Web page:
Texas A&M University provides resources for families and children with disabilities
News, November 21 2012
The Family Support Network at Texas A&M University provides information, training, and resources for families with children who have disabilities.
For families raising a child with a developmental delay or disability, information and emotional support are critical. In addition to the emotions and concerns regarding their child’s future, parents also have to face the challenging task of learning about and explaining the child’s disability.
In 1999, Robin Battle and a group of Brazos Valley area parents joined together to create a grassroots advocacy and support group. The group, Parents of Children with Special Needs, began holding meetings to strengthen knowledge about disability, share resources, and improve communication among parents, professionals and educators in the area.
This group evolved into the Family Support Network (FSN) when former special education teacher, Amy Sharp, Ph.D., collaborated with the group with the support of Texas A&M University to create a formal organization in 2002. The FSN has since become a part of the Center on Disability and Development at Texas A&M University.
“The enthusiasm and drive of Robin Battle and other local parents illustrated the epitome of a grassroots effort; we just helped bring more structure to the existing organization,” said Sharp.
The Family Support Network continues to serve families in the Brazos Valley who have children with disabilities and are seeking information, support, and skills to make informed decisions about the development and education of their children.
While Dr. Sharp offers her expertise by phone, email, and in-person consultations, the FSN mainly helps families locate local, statewide, national, and online resources that improve the lives of their children and the family unit. The FSN provides assistance through the website (http://fsn.tamu.edu) and via the organization’s e-newsletter that reaches nearly 550 families, educators and professionals each month. The e-newsletter also shares parent training and other special events held regionally.
“The FSN e-newsletter is a great resource for anyone supporting people with a disability because we share resources on early childhood, education, health, transition, aging, technology and more — anything that comes across our desk that is relevant is included,” said Sharp.
The FSN website offers national, statewide, and local area resources and information about support groups, activities and events for children with disabilities and their families.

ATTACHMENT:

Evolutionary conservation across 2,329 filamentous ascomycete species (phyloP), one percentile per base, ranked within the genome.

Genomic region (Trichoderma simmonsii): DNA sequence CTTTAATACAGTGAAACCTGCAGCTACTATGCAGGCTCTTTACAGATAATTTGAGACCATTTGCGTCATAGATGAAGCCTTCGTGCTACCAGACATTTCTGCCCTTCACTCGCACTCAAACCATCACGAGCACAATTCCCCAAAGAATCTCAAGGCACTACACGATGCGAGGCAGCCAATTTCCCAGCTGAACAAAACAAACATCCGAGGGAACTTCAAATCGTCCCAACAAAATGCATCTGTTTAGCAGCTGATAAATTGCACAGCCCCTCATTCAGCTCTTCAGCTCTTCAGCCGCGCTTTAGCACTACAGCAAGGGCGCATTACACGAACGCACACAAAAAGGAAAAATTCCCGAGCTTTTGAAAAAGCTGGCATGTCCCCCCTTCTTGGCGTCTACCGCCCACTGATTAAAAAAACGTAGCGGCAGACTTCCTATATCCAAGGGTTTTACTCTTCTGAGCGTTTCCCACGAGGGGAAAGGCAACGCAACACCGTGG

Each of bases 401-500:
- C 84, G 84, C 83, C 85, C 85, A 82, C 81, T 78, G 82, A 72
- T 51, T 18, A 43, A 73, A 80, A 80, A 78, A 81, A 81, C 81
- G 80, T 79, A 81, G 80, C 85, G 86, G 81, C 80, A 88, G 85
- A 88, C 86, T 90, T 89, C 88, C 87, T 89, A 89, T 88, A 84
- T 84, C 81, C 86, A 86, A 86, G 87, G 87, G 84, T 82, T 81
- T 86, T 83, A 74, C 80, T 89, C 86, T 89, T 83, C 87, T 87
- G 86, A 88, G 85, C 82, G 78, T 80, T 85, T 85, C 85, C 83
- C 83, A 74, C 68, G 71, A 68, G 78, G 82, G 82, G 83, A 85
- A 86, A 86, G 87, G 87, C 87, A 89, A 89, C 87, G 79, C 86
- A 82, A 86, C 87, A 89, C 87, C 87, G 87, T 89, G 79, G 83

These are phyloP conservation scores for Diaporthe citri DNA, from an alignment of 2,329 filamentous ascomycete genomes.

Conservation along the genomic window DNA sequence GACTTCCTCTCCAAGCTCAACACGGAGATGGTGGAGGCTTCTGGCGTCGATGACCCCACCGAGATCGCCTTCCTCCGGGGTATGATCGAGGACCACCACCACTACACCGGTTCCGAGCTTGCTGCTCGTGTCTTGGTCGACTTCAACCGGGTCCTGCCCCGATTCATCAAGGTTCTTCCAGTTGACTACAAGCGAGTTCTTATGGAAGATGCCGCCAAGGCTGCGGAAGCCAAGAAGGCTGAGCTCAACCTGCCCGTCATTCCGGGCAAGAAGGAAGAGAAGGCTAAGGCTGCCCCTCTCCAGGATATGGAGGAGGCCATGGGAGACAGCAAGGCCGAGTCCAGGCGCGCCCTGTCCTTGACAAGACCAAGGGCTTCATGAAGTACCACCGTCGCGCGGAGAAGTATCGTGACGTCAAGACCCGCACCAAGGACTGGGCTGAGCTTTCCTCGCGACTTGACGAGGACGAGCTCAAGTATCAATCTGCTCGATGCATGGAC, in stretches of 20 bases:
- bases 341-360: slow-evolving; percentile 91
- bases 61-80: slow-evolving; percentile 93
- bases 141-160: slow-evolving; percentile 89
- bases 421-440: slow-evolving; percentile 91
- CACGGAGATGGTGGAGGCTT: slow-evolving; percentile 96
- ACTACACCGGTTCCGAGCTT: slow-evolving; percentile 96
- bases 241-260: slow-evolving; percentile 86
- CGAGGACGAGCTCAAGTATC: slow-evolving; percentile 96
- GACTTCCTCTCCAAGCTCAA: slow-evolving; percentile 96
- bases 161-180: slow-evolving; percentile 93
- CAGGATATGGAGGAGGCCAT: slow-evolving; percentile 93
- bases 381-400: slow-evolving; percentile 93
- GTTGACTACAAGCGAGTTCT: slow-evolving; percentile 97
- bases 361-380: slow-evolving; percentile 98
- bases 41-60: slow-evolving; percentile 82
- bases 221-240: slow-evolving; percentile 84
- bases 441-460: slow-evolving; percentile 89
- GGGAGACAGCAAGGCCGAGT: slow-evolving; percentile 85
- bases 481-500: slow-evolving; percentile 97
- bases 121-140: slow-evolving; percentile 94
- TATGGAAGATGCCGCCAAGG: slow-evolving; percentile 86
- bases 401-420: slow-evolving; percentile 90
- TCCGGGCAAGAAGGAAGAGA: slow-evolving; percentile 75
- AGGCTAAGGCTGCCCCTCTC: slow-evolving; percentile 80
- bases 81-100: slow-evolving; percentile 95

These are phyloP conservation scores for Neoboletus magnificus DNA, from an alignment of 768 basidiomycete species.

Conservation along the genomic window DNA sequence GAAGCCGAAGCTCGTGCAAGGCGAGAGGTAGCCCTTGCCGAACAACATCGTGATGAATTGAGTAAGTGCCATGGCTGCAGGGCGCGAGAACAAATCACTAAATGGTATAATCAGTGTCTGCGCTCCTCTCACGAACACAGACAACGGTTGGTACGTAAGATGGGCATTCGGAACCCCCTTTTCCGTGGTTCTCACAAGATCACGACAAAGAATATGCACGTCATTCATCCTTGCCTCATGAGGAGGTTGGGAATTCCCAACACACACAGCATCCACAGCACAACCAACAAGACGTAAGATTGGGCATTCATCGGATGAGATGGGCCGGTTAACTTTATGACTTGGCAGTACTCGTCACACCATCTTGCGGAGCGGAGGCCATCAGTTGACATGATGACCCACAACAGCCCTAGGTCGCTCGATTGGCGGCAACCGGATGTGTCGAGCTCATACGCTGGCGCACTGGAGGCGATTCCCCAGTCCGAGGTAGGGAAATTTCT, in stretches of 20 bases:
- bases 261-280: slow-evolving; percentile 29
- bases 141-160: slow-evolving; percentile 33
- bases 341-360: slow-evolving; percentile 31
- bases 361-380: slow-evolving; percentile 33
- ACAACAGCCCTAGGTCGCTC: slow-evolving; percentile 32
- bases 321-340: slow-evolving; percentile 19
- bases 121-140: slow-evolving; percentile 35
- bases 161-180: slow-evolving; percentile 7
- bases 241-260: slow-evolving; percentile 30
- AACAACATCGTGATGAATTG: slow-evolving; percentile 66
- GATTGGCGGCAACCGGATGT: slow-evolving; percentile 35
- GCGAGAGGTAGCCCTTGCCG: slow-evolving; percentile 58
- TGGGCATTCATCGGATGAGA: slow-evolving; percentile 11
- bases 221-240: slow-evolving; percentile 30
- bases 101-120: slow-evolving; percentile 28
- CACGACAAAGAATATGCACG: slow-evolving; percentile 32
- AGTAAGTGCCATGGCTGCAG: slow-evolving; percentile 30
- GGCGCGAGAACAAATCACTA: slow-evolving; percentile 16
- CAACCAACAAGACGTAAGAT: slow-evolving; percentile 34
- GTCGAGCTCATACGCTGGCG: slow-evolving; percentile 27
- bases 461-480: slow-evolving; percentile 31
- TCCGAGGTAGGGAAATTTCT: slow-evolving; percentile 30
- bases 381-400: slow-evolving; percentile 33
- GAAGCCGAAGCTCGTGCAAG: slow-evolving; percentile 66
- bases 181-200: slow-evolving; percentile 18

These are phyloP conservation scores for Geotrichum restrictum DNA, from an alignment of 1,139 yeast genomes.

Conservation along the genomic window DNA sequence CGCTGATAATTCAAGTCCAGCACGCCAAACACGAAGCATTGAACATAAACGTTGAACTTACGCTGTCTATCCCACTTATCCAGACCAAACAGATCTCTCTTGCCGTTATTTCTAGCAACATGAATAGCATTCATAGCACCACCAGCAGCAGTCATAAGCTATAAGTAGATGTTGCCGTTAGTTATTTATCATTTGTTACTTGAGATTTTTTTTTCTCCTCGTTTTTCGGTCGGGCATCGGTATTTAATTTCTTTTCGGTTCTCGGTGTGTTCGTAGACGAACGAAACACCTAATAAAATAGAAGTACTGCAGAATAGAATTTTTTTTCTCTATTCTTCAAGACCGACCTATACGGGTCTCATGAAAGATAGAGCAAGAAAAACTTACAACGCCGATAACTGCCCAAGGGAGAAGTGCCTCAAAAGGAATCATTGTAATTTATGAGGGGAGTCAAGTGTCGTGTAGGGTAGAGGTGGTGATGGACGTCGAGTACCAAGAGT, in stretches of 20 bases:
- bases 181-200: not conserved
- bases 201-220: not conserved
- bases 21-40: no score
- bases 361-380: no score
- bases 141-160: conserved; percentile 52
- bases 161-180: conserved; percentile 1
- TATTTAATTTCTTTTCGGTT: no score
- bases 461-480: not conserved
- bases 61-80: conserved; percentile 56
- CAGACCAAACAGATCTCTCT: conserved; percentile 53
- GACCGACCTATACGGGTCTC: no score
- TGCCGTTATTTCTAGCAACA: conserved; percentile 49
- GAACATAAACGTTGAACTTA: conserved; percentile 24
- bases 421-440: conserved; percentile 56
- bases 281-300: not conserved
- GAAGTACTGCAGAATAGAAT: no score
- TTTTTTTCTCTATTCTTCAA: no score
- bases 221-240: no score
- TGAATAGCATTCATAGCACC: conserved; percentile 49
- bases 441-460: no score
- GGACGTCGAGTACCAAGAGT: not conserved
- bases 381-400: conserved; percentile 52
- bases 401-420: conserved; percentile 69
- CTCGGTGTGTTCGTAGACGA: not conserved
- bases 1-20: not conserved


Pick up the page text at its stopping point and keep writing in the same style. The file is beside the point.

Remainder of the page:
One of the more popular events Family Support Network supports is Camp LIFE (Leadership, Independence and Friends through Experiences). Camp LIFE, now in its ninth year of operation, is a fully inclusive weekend camp for children with disabilities and their siblings. Held twice a year at the barrier-free facilities of Camp for All in Burton, Texas, Camp LIFE provides a ropes course, archery, swimming, horseback riding, and more. Children with disabilities between the ages of 5 and 21 and their siblings are eligible to attend Camp LIFE.
“Camp LIFE was created to promote an inclusive environment for all kids. We accept all children and all disabilities as long as we are able to support their needs,” said Sharp. “ We have had kids with a variety of special needs including, but not limited to, autism, cerebral palsy, Down syndrome, epilepsy, intellectual disabilities, vision disabilities, hearing disabilities and spina bifida.”
Camp LIFE gives campers the choice to participate in every activity kids would find at a traditional sleepover camp. Campers are encouraged to participate as fully as they choose to; some campers find themselves doing more than they ever anticipated.
“I was afraid of heights before I got (to Camp LIFE). I saw other kids climb the wall, and they could do it – even if they can’t walk,” said 8-year-old camper, Colin M. of College Station. “I decided not to be afraid anymore. And I climbed that wall like a monkey and ziplined down. It was like I was flying.”